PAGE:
Duquesne celebrates black history with slate of events

Olivia Higgins|Staff Photographer
A whiteboard outside the Black Student Union’s office advertises upcoming events in February that celebrate black heritage.

Michael Marafino | Staff Writer


In February, Duquesne looks to honor an often overlooked part of America’s past. The Office of Diversity and Inclusion, along with multiple other groups, including the Department of Psychology and the Black Student Union, will be holding many events in order to honor Black History Month.

Some of the events include Black Love Day on Feb. 22, an NAACP Panel Discussion on Feb. 26, and the Chuck Cooper Classic Game on Feb. 24. The full list of events can be located in the Duquesne University Times.

The Chuck Cooper Classic basketball game, which is an annual event at Duquesne, features the Duquesne University men’s basketball team playing Davidson College.

Jeffery Mallory, director of the Office of Diversity and Inclusion, was asked about the significance of Black History Month to Duquesne.

“Celebrating African-American history is very significant to us,” Mallory said. “As with any other ethnicity, race, the preservation and uplifting of events and activities that directly discuss their history is nothing short of special. Safeguarding such moments is critical to us as an office and university community.”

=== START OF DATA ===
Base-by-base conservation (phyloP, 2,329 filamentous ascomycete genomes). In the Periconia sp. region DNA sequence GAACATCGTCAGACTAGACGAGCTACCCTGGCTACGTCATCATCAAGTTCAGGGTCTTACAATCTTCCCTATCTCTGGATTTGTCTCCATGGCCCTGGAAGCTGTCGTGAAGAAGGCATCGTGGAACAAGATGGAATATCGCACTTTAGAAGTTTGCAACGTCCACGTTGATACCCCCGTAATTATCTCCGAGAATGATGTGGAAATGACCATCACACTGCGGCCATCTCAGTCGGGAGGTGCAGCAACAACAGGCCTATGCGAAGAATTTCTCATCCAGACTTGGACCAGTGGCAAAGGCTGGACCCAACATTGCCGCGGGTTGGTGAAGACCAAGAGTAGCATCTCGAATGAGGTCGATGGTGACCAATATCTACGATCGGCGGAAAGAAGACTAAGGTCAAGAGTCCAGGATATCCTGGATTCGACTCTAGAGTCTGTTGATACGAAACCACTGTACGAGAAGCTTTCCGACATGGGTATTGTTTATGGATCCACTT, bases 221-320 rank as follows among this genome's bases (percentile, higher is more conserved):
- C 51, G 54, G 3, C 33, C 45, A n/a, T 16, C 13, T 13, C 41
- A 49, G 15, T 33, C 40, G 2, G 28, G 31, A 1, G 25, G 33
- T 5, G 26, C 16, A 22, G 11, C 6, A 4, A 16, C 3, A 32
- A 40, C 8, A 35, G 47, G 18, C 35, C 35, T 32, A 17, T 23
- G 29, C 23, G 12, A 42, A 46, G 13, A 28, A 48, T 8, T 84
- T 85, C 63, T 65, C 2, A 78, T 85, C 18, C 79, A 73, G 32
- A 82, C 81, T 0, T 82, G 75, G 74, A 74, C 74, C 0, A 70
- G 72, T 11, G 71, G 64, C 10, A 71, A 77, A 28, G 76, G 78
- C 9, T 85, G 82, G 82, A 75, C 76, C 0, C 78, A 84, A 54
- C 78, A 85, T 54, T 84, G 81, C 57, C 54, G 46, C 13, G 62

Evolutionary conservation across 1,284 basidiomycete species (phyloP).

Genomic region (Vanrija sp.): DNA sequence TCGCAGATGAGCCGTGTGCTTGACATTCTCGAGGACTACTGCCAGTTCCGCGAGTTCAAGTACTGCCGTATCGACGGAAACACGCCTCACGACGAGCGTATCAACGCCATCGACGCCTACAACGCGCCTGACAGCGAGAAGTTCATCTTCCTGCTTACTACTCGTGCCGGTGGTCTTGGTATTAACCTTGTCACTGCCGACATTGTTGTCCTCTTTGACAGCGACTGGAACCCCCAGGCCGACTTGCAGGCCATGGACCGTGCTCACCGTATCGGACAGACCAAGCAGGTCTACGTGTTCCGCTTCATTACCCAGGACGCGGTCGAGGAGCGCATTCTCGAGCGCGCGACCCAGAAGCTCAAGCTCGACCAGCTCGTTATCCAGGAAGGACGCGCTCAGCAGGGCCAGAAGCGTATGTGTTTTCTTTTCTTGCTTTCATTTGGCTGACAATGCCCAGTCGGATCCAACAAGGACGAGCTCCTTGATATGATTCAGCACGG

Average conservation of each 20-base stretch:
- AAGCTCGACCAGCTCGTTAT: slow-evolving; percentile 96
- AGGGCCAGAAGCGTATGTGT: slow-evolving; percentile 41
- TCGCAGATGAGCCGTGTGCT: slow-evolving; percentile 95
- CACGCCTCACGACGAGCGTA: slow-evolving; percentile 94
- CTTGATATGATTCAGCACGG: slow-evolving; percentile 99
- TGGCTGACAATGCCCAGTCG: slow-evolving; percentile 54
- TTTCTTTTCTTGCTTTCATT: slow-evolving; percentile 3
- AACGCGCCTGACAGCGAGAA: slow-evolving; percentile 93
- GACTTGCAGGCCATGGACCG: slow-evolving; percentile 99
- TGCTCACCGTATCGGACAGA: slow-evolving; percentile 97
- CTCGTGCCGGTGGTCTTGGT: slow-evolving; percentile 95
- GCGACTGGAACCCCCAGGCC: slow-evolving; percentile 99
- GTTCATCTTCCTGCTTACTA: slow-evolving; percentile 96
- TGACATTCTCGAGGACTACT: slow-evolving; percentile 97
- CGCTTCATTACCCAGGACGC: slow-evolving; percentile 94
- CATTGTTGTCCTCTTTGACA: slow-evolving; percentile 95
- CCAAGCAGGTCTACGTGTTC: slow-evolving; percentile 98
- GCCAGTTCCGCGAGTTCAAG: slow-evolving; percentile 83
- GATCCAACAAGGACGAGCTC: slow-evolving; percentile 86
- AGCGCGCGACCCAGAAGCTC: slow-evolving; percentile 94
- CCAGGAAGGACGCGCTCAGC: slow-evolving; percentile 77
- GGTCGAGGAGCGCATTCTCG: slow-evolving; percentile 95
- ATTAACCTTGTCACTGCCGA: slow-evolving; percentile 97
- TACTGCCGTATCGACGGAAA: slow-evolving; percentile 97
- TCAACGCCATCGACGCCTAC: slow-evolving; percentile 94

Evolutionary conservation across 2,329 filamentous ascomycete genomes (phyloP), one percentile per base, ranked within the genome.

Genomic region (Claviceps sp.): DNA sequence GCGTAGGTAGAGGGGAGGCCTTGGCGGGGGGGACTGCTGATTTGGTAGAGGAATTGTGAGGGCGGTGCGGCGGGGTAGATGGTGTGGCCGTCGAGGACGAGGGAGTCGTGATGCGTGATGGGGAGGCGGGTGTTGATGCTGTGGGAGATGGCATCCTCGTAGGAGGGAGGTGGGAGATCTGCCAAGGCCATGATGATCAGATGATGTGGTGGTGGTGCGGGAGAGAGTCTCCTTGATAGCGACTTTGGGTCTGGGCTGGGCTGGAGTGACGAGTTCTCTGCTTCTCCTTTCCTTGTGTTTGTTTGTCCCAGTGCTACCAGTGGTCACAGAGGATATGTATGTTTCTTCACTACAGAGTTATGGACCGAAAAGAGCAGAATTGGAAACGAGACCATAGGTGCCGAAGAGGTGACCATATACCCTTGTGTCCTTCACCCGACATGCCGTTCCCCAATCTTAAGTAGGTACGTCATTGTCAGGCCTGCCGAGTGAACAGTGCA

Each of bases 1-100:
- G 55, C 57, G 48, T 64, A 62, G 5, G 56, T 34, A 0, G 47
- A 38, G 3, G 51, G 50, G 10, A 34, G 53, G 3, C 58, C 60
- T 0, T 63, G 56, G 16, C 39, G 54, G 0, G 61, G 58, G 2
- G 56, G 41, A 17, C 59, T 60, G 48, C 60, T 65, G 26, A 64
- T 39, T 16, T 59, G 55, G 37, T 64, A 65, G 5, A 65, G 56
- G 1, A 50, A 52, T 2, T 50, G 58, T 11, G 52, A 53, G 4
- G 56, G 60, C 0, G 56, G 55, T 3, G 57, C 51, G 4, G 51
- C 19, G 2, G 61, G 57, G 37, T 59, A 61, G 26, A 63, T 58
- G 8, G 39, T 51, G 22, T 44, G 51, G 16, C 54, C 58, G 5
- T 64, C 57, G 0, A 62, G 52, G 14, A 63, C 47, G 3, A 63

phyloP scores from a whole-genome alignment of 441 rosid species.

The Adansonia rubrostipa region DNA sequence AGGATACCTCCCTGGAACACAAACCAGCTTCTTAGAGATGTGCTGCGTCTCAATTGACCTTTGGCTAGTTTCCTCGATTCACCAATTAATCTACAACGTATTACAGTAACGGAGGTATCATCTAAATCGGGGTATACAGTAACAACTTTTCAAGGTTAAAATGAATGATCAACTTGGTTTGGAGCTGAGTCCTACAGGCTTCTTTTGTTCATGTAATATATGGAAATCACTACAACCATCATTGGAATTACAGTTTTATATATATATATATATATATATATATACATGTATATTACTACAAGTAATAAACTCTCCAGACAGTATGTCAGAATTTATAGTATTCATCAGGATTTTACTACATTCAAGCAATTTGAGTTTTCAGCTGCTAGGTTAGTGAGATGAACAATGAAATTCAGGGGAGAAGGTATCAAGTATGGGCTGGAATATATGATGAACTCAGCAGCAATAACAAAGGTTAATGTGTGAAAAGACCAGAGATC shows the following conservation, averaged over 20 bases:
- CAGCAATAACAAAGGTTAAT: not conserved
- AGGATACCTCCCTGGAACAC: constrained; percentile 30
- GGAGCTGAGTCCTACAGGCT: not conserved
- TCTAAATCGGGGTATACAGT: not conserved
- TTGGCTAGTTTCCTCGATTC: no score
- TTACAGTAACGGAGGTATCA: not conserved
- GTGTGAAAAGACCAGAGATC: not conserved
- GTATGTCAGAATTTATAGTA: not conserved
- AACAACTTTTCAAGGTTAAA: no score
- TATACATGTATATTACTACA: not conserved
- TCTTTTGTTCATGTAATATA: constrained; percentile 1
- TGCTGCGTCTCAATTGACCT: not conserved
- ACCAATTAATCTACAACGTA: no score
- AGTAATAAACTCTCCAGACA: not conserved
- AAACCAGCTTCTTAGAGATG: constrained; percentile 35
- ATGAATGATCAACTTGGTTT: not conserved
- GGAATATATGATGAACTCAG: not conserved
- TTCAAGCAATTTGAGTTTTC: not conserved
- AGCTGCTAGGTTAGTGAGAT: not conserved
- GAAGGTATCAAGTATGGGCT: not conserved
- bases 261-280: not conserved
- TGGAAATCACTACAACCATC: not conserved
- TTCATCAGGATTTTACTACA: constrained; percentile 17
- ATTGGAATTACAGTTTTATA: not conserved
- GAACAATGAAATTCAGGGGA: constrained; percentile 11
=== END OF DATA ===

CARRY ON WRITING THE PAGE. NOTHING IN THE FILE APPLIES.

Mallory also said that the events are intended to include a wide variety of activities to serve as learning moments for people of all interests and thoughts.

Racial issues are certainly still of significant concern throughout the country. In an August 2017 Gallup poll, 58 percent of Americans see racism as a “big problem.” Several movements, such as Black Lives Matter, believe that racism is still a significant issue in the United States.

According to a recent poll done on campus, racism is a concern among the campus community in regards to how political candidates act. When asked if addressing racial issues is important for a presidential candidate to do, approximately 81 percent of 31 Duquesne freshmen questioned believe that it is important for their candidate to address race issues.

Mallory said that it is of utmost importance to display diversity in the current political climate.

“Promoting diversity in our society should be safeguarded at all costs” said Mallory. “As members of society at large, we each have the unique ability to promote diversity in the societies we work and live in. At our core and inclusive of our past history, we are a highly diverse society in so many ways.”

Mallory related diversity to the inclusive community at Duquesne University.

“As an office, we are honored to promote diversity through a variety of programs and initiatives,” Mallory said. “Perhaps most importantly, we take great pride in promoting diversity through simply treating our university members with the highest amount of dignity and respect possible.”

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